I blame advertising. That dusty, old broken record busting out the greatest hits of Flat Tummy and Big Boobs. Advertising - insidious and greedy, feasting and dribbling over peoples insecurities - holds our thoughts and feelings hostage.
It occurred to me that this particular debate started around the negative effects of Protein World's poster campaign, yet the online discussion around it became even more esteem crushing.
You know what... I have worn sleeveless dresses and got my fat arms out on very many occasions, and you know what - the world kept turning!!! Me wearing a dress didn't cause any big problems, no one died and my day panned out much the same.
Even if Tess IS unhealthy (I don't know her, I can't comment on her health) does that mean that she should be less employable as a model? When did we start judging people's right to employment based on the level of their health?
Women in my family had warned me, spouted about peaches becoming spaniel ears and what have you, but I thought maybe it wouldn't happen to me. Perhaps it was a generational thing that - like perms and home owning - would basically pass mine by.
The recent protest against the Protein World adverts is a wonderful example of how, even in this joke of a democracy, where apathy has an almost ruling majority and we run around drunk on caffeine and Twitter, a movement can still be born instantaneously from a strong public reaction.
I was forced to consider this question as it stood out before me on an advertising poster in big letters during one otherwise normal day. It was acco...
People have thought of absolutely every reason they can to render our "protest" pointless. I've been called fat, jealous and insecure so my opinion doesn't matter. I've also been called normal sized rendering the whole thing pointless and have been accused of being too sensitive - thus proving that women can never win.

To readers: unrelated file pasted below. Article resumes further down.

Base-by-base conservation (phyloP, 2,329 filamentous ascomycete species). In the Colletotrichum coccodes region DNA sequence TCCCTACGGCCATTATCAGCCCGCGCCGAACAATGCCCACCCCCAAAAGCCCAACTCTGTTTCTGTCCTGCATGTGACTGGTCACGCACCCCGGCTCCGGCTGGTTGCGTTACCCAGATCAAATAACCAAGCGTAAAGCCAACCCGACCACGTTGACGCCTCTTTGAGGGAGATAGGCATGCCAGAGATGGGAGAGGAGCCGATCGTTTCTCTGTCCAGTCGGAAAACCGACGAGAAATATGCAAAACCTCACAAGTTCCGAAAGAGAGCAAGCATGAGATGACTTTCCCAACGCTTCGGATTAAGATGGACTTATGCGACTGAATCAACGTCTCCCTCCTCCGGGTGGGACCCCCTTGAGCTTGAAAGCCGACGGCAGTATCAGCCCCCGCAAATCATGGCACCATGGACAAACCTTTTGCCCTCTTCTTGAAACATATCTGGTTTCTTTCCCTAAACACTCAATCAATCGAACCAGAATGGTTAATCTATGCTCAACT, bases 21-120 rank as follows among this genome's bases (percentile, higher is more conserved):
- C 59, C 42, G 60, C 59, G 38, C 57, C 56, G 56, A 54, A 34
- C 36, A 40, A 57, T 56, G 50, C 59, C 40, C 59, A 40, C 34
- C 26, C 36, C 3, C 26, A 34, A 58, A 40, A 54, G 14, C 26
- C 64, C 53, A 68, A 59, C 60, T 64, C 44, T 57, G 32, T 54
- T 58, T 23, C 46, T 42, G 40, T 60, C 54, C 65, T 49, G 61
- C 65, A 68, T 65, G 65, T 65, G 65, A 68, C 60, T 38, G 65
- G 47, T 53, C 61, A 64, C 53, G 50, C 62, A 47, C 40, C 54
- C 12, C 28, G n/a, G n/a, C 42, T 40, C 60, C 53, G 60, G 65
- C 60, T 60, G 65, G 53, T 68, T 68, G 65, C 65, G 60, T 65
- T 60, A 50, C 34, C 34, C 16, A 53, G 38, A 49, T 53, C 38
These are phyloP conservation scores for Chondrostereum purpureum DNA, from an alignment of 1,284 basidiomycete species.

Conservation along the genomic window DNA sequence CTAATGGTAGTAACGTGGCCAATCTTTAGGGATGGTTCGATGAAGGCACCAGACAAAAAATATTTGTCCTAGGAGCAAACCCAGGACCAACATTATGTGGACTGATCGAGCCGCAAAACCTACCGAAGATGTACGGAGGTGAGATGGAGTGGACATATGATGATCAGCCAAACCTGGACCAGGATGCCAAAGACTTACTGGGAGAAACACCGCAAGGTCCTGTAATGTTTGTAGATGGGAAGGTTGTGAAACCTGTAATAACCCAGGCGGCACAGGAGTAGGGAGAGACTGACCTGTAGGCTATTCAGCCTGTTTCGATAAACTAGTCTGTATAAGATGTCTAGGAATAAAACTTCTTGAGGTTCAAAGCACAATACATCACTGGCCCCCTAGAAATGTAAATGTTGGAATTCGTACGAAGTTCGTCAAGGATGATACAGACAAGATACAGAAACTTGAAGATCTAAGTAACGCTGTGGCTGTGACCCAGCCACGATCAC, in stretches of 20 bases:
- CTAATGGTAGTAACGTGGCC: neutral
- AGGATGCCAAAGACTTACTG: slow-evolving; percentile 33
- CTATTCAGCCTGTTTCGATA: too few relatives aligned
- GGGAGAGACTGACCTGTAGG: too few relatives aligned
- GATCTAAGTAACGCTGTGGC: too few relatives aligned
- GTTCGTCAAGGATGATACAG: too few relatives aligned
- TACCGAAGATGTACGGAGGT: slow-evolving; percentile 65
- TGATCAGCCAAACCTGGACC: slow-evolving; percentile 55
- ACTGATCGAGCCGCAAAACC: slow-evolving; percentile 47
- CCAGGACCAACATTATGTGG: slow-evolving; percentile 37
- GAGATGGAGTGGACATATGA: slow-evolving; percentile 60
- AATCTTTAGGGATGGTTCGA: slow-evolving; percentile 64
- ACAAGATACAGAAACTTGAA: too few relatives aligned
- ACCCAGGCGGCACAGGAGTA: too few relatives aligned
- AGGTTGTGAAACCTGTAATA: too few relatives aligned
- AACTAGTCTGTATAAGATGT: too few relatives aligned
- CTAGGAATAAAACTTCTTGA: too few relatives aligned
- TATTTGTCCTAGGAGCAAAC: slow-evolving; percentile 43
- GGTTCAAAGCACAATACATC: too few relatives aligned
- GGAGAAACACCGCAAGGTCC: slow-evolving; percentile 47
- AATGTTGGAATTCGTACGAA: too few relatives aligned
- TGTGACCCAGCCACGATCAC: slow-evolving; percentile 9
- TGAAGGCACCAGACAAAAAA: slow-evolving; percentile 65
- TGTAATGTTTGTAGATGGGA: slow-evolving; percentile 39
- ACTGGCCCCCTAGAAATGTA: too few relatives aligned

If a "dad bod" means having a protruding belly rather than washboard abs, then a "mum bod" involves having stretch marks, cellulite and a little tummy. But instead of accepting our bodies, we berate ourselves and push unobtainable beauty standards onto other women.
Ultimate bodies, with rippling abs, a tight pert ass, a thigh gap, hips of a 12 year old boy and breasts that stand up on their own are the societal fantasy of what women should look like, but the stark reality is that we do not in fact look like this. Shocking I know.
A hugely contentious advertising campaign for a company called Protein World asked men and women whether they were 'beach body ready'. A phrase defined by the models in the poster, who boasted the body types that have come to typify our twenty first century beauty tropes - slender, muscular, and for many of us, unobtainable.
While it was great that women wanted to show the world their photos, those of us with a thigh gap were left feeling excluded like the new kid in school. Surely we shouldn't be made to feel like there's something wrong with our bodies just because we happen to have a gap between our thighs?
As humans, I think it's natural for us to want to be part of something, whether that's a community in the physical sense or, more recently, online. However, I do think there's a danger of us slowly losing our individuality. Our little quirks and idiosyncrasies are what make us unique after all.
Unsightly body hair however is just the tip of the ice berg, breastfeeding has proved to be rather more difficult than I imagined and not at all like the glossy photo of mother and baby in posters and pamphlets that were dotted around the hospital throughout my pregnancy.
Don't get me wrong. I do understand this movement is well-intended and I love the positive message but here's why I don't agree with it: It's not well-thought and rather insensitive. Especially the hashtag #NoThighGap.
By quietly accepting this type of shame-focused advertising we allow businesses such as these to propagate an idea of 'The Beach Body', and now it is emblazoned on the London Underground in massive capital letters. But thankfully it seems as though my own indignation has company. A lot of company.